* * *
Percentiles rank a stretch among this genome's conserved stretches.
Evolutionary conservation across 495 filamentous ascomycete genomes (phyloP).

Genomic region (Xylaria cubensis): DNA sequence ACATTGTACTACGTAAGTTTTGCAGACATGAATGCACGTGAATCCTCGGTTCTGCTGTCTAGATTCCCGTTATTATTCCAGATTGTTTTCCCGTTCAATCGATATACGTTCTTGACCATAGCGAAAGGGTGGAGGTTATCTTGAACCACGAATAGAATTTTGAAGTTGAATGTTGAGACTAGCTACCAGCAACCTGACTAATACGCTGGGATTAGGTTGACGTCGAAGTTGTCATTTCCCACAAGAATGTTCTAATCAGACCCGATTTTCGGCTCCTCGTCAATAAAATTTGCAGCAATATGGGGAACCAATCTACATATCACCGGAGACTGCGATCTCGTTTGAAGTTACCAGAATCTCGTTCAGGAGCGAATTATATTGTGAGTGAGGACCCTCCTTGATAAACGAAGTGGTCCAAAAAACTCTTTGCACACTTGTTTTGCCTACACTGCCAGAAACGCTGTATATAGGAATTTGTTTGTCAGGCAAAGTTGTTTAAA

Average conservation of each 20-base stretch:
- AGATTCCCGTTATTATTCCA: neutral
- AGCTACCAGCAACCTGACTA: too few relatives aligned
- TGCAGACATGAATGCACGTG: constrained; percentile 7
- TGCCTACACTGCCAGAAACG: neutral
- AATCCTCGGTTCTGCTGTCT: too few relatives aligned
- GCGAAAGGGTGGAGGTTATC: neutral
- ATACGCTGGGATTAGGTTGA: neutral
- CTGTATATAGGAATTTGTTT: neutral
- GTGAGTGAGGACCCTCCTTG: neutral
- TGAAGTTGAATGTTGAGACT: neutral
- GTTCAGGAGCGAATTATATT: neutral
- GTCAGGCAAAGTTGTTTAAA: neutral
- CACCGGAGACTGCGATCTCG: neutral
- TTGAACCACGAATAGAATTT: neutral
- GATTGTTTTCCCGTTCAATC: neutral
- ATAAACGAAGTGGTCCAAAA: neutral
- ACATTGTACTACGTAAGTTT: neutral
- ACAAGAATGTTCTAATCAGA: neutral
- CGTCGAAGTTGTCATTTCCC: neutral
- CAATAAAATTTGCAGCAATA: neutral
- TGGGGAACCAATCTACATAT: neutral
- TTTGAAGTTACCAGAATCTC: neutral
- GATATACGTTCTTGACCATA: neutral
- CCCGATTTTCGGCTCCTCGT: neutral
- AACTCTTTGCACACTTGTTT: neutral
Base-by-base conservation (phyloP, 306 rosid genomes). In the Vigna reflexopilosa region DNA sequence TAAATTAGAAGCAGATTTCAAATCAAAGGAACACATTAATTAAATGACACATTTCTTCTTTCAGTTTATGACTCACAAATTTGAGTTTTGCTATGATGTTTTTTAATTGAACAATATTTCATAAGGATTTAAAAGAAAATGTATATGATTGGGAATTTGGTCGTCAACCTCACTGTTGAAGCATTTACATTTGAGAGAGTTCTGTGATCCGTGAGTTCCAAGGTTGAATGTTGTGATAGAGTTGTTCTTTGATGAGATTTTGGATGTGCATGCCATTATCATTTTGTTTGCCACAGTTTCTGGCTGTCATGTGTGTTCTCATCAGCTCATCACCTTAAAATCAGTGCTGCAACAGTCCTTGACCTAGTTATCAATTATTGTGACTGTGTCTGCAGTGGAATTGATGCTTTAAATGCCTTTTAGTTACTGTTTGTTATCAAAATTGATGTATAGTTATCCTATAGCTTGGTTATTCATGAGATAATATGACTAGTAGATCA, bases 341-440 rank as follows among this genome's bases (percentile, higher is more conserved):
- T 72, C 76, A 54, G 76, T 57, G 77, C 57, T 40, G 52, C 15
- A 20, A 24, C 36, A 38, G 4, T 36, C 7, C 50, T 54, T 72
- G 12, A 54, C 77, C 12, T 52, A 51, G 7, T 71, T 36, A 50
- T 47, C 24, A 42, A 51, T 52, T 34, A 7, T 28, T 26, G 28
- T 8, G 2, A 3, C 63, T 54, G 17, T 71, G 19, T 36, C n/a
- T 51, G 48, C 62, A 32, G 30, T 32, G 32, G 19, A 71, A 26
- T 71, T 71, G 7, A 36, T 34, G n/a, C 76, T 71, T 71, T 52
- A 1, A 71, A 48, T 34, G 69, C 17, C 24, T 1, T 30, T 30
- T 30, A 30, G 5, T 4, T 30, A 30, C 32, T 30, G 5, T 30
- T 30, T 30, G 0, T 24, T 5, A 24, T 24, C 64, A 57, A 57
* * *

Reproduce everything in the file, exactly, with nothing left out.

Percentiles rank a stretch among this genome's conserved stretches.
Evolutionary conservation across 495 filamentous ascomycete genomes (phyloP).

Genomic region (Xylaria cubensis): DNA sequence ACATTGTACTACGTAAGTTTTGCAGACATGAATGCACGTGAATCCTCGGTTCTGCTGTCTAGATTCCCGTTATTATTCCAGATTGTTTTCCCGTTCAATCGATATACGTTCTTGACCATAGCGAAAGGGTGGAGGTTATCTTGAACCACGAATAGAATTTTGAAGTTGAATGTTGAGACTAGCTACCAGCAACCTGACTAATACGCTGGGATTAGGTTGACGTCGAAGTTGTCATTTCCCACAAGAATGTTCTAATCAGACCCGATTTTCGGCTCCTCGTCAATAAAATTTGCAGCAATATGGGGAACCAATCTACATATCACCGGAGACTGCGATCTCGTTTGAAGTTACCAGAATCTCGTTCAGGAGCGAATTATATTGTGAGTGAGGACCCTCCTTGATAAACGAAGTGGTCCAAAAAACTCTTTGCACACTTGTTTTGCCTACACTGCCAGAAACGCTGTATATAGGAATTTGTTTGTCAGGCAAAGTTGTTTAAA

Average conservation of each 20-base stretch:
- AGATTCCCGTTATTATTCCA: neutral
- AGCTACCAGCAACCTGACTA: too few relatives aligned
- TGCAGACATGAATGCACGTG: constrained; percentile 7
- TGCCTACACTGCCAGAAACG: neutral
- AATCCTCGGTTCTGCTGTCT: too few relatives aligned
- GCGAAAGGGTGGAGGTTATC: neutral
- ATACGCTGGGATTAGGTTGA: neutral
- CTGTATATAGGAATTTGTTT: neutral
- GTGAGTGAGGACCCTCCTTG: neutral
- TGAAGTTGAATGTTGAGACT: neutral
- GTTCAGGAGCGAATTATATT: neutral
- GTCAGGCAAAGTTGTTTAAA: neutral
- CACCGGAGACTGCGATCTCG: neutral
- TTGAACCACGAATAGAATTT: neutral
- GATTGTTTTCCCGTTCAATC: neutral
- ATAAACGAAGTGGTCCAAAA: neutral
- ACATTGTACTACGTAAGTTT: neutral
- ACAAGAATGTTCTAATCAGA: neutral
- CGTCGAAGTTGTCATTTCCC: neutral
- CAATAAAATTTGCAGCAATA: neutral
- TGGGGAACCAATCTACATAT: neutral
- TTTGAAGTTACCAGAATCTC: neutral
- GATATACGTTCTTGACCATA: neutral
- CCCGATTTTCGGCTCCTCGT: neutral
- AACTCTTTGCACACTTGTTT: neutral
Base-by-base conservation (phyloP, 306 rosid genomes). In the Vigna reflexopilosa region DNA sequence TAAATTAGAAGCAGATTTCAAATCAAAGGAACACATTAATTAAATGACACATTTCTTCTTTCAGTTTATGACTCACAAATTTGAGTTTTGCTATGATGTTTTTTAATTGAACAATATTTCATAAGGATTTAAAAGAAAATGTATATGATTGGGAATTTGGTCGTCAACCTCACTGTTGAAGCATTTACATTTGAGAGAGTTCTGTGATCCGTGAGTTCCAAGGTTGAATGTTGTGATAGAGTTGTTCTTTGATGAGATTTTGGATGTGCATGCCATTATCATTTTGTTTGCCACAGTTTCTGGCTGTCATGTGTGTTCTCATCAGCTCATCACCTTAAAATCAGTGCTGCAACAGTCCTTGACCTAGTTATCAATTATTGTGACTGTGTCTGCAGTGGAATTGATGCTTTAAATGCCTTTTAGTTACTGTTTGTTATCAAAATTGATGTATAGTTATCCTATAGCTTGGTTATTCATGAGATAATATGACTAGTAGATCA, bases 341-440 rank as follows among this genome's bases (percentile, higher is more conserved):
- T 72, C 76, A 54, G 76, T 57, G 77, C 57, T 40, G 52, C 15
- A 20, A 24, C 36, A 38, G 4, T 36, C 7, C 50, T 54, T 72
- G 12, A 54, C 77, C 12, T 52, A 51, G 7, T 71, T 36, A 50
- T 47, C 24, A 42, A 51, T 52, T 34, A 7, T 28, T 26, G 28
- T 8, G 2, A 3, C 63, T 54, G 17, T 71, G 19, T 36, C n/a
- T 51, G 48, C 62, A 32, G 30, T 32, G 32, G 19, A 71, A 26
- T 71, T 71, G 7, A 36, T 34, G n/a, C 76, T 71, T 71, T 52
- A 1, A 71, A 48, T 34, G 69, C 17, C 24, T 1, T 30, T 30
- T 30, A 30, G 5, T 4, T 30, A 30, C 32, T 30, G 5, T 30
- T 30, T 30, G 0, T 24, T 5, A 24, T 24, C 64, A 57, A 57